I’m sure you’re all dying to know how my first meeting with the psychologist went last week. Rather than reveal the details of our conversation (boundaries, my friends), I’ll tell you how it felt to talk to her. I arrived there hopeful, knowing this woman’s training is with palliative types like me. Despite her expertise, the session felt off from the outset.
I was thinking afterward about how going to a first session with a psychologist is a lot like a blind date. Someone sets you up thinking you’ll hit it off. You set a first date and hope for the best. Sometimes it’s a match made in heaven, but other times you’re sorely disappointed. After that first date, or even five minutes into it, you ask yourself, “How could Ms. Matchmaker possibly think I’d like that person?” You have nothing in common, your world views are diametrically opposed, and you know you’ll never get that hour back.
Unfortunately, I’d liken my first session to a bad date. Although I don’t know how the psychologist felt about our time together, I imagine she questioned our future together as well. She made a few observations and interpretations that were so far fetched that I must have worn my disillusionment on my face, despite my efforts not to. I lost all hope when the psychologist suggested an intervention more commonly used with preschoolers or those on the autistic spectrum. As far as I know, I am neither. The conversation felt stilted, and I kept talking simply to try to salvage our time together. Sadly, our connection did not improve over time.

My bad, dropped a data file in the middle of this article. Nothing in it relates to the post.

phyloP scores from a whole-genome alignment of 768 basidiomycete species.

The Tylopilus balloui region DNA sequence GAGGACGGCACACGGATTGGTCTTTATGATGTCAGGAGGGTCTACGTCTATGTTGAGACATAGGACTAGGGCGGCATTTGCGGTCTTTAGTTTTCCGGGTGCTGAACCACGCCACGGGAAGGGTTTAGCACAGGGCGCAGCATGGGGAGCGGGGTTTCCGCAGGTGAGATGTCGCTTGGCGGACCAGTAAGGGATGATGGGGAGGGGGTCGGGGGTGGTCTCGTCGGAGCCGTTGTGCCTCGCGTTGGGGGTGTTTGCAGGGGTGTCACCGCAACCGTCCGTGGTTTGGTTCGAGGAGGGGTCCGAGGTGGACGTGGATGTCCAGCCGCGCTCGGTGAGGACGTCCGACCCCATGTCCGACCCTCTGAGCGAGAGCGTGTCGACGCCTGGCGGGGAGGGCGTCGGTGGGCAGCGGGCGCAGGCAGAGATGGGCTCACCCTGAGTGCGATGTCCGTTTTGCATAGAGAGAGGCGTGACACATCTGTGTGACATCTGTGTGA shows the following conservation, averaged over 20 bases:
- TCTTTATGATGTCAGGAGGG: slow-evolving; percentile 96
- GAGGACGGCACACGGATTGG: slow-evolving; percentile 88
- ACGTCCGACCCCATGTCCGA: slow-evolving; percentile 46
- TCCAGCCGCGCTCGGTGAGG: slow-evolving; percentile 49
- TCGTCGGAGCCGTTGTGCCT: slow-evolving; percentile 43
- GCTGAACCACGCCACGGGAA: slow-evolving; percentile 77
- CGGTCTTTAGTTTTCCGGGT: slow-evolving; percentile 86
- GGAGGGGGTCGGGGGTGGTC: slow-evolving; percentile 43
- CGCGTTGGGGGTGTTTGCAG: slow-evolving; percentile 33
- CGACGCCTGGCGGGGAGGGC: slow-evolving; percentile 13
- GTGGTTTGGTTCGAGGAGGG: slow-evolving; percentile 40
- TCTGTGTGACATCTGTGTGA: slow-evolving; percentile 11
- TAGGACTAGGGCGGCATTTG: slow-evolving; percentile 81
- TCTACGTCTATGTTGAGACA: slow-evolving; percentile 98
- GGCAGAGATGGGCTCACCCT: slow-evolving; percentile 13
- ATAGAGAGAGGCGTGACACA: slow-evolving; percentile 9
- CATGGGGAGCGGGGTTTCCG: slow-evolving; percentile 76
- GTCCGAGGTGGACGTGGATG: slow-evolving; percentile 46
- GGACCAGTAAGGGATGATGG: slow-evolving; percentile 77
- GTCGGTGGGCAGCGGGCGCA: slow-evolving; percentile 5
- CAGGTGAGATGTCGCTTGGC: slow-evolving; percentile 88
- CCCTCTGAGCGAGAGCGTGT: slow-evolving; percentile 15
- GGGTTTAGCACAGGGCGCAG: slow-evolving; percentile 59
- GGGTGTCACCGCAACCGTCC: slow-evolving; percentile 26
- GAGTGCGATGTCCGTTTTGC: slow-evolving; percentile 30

I do not blame the psychologist for the bad date; it takes two to tango. I know I am a difficult client. I am quick to judge, I expect a quick and easy connection, and I want a sense that the therapist has the potential to understand me better than I understand myself. My hopes were quickly and profoundly dashed.
Then came that awkward moment: should we have another date? Despite the obvious disconnection, the psychologist asked me whether I wanted to rebook. I hesitated a bit too long. I didn’t want to hurt her by suggesting maybe we should date other people. Instead, I took her card and fled, leaving the door open both literally and figuratively.
I am ashamed of myself for wimping out. Had I asked the psychologist how she’d feel if I dated one of her colleagues instead, I’m sure she would have facilitated an alternate referral. She’s a grown up, and she should respect her clients’ needs. I’ve had many clients over the years who haven’t taken to me. I know that if I take issue with their discontent, that’s my problem.
I may seek a private psychologist to talk to rather than contacting this psychologist for a referral to one of her colleagues. Call me a baby, but I’ve had more than my share of awkward conversations these past few weeks. I need a bit of time to get back on the dating horse. I know, time is the one thing I don’t have. Must you really remind me?